Coding moves can earn students a black belt
Black belts aren’t just for martial arts students anymore. A new learning center in Avon offers coding classes for kids through designing video games. Students begin at white belt status and can work their way up to a black belt based on their coding knowledge.
Code Ninjas: Coding Center for Kids, began accepting students ages 7-14 on May 13. About a dozen students have been taking classes regularly, said owner/operator Rob Bumm.
The company, headquartered in Pearland, Texas, has approximately 30 locations, two of which are in Columbus. The majority opened last year. About 300 locations are expected to open within the next few years, Bumm said.
Students receive a wristband they scan each time they come to class. They start with a white wristband and work their way up as they learn. The program is self-based with no pressure to keep a certain pace.
“Kids belt up in karate and they can belt up in coding too,” Bumm said. “We focus on making it engaging while revolving around something they enjoy. By the time they (students) reach getting a job, most of them are going to have some IT element. Even if they’re going to be programmers, they’re going to need this skill.”
Students are assisted by instructors, or senseis, as they go through the step-by-step process. Students follow a list of exercises while building video games. Senseis then go into the program and make sure students have included all the needed elements. If things are missing, senseis work with the students. Students have to demonstrate they know the material just like in karate, Bumm said. If they don’t know a certain kick, they don’t belt up. The same applies here, he said.
Andrew Cline, 11, attends classes at Troy Intermediate School in Avon Lake and began coding classes at Code Ninjas last week. Andrew was looking at different costumes and dance poses for his character. University of Michigan student Lauren Molloy gave him specific goals as he played.
“See, right now he’s staying in one spot,” Molloy told Andrew. “I want you to add 10 steps so it looks like he’s moving. You can click here and change the direction your character is going.”
Bumm hires high school and college students to guide the students through the program. These instructors must be knowledgeable in coding languages and also good with kids, Bumm said. The teachers went through a bit of training before classes began.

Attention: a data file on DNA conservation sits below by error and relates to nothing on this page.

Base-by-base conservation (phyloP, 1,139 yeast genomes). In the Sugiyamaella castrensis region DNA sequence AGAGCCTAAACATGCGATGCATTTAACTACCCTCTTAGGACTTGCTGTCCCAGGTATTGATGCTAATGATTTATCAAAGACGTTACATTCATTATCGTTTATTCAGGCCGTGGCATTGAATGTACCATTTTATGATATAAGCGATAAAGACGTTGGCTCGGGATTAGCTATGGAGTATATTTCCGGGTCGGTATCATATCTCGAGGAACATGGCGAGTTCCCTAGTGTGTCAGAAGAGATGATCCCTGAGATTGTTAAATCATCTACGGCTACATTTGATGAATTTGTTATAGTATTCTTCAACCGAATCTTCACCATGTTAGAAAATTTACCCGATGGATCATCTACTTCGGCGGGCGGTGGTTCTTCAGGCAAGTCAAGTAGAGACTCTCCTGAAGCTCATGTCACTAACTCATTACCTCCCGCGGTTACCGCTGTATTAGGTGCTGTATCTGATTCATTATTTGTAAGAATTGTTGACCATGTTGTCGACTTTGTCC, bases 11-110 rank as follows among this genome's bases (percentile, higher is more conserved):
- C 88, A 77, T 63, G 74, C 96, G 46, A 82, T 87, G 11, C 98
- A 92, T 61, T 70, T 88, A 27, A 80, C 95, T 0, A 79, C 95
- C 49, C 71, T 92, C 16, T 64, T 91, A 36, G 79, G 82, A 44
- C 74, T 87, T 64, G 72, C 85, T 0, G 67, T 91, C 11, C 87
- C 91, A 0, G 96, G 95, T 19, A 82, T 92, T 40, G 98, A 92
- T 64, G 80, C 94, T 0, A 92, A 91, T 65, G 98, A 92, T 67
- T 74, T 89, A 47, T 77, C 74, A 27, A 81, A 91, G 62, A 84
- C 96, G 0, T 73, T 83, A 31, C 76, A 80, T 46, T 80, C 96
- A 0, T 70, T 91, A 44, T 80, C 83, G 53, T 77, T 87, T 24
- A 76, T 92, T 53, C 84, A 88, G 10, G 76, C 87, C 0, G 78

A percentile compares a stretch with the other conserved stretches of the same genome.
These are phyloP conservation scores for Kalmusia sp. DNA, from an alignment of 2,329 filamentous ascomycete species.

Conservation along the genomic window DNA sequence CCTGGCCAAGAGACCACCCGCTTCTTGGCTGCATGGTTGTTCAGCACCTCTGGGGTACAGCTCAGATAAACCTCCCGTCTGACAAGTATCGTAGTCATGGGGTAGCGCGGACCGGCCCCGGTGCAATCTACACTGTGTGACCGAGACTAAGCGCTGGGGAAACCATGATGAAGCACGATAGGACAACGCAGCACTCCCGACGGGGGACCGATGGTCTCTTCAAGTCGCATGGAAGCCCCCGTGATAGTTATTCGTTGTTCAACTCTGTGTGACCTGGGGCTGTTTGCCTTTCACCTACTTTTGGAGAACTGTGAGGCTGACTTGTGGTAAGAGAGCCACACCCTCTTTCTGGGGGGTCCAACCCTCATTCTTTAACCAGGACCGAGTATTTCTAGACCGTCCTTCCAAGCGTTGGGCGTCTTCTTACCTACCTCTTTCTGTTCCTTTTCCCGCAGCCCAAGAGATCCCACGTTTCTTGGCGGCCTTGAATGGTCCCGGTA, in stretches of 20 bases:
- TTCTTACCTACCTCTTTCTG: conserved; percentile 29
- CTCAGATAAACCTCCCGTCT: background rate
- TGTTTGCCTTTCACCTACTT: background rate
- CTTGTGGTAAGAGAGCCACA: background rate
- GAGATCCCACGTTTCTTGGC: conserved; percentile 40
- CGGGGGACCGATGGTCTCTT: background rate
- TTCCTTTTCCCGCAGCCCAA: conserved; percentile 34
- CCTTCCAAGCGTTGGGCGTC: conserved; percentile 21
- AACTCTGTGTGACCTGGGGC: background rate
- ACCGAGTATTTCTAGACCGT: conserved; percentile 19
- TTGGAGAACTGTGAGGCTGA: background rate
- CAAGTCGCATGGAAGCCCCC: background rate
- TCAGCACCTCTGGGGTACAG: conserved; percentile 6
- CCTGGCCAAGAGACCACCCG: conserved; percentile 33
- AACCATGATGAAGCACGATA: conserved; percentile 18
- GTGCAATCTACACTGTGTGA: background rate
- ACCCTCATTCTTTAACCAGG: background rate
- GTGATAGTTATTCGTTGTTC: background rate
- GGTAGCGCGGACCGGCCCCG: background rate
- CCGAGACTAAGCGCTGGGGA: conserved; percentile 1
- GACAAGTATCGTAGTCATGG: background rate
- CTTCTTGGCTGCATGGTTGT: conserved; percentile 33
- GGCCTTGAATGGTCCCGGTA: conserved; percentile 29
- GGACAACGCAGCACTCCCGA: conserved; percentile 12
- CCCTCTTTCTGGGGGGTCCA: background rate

“I had never heard of a place like this before,” Carter said. “Coding is something I’m interested in too. It’s rewarding when they (students) figure something out they may not have understood at first.”
Students at Code Ninjas begin working with Scratch. They can choose different backgrounds and characters to use. They begin working with blocks and learn how to make things with them. Each student can pick different aspects to include in their game, which keeps things interesting, Bumm said.
“The focus is giving them (students) a strong foundation for coding,” Bumm said. “There’s a social aspect to it too. Some kids may be introverted. They come in and learn from each other. They come out of their shell and gain confidence. We want them to be dragging their parents here, not the other way around. It’s really rewarding to see them having fun but learning something too.”
Students can drop in throughout the week. The regular program is two hours per week, Bumm said. A fast-track program offers classes up to five days a week. Classes are offered from 4 p.m. to 8 p.m. Monday through Thursday and from 10 a.m. to 2 p.m. Saturdays.
Parents can check on their child’s progress by logging in to an online parent portal. They can view what their son or daughter worked on that day and how they are progressing.
The center is located at 35650 Detroit Road. Prices vary between programs and can be viewed on the company’s website. To schedule a tour of the facility visit codeninjas.com/oh-avon/schedule-tour.
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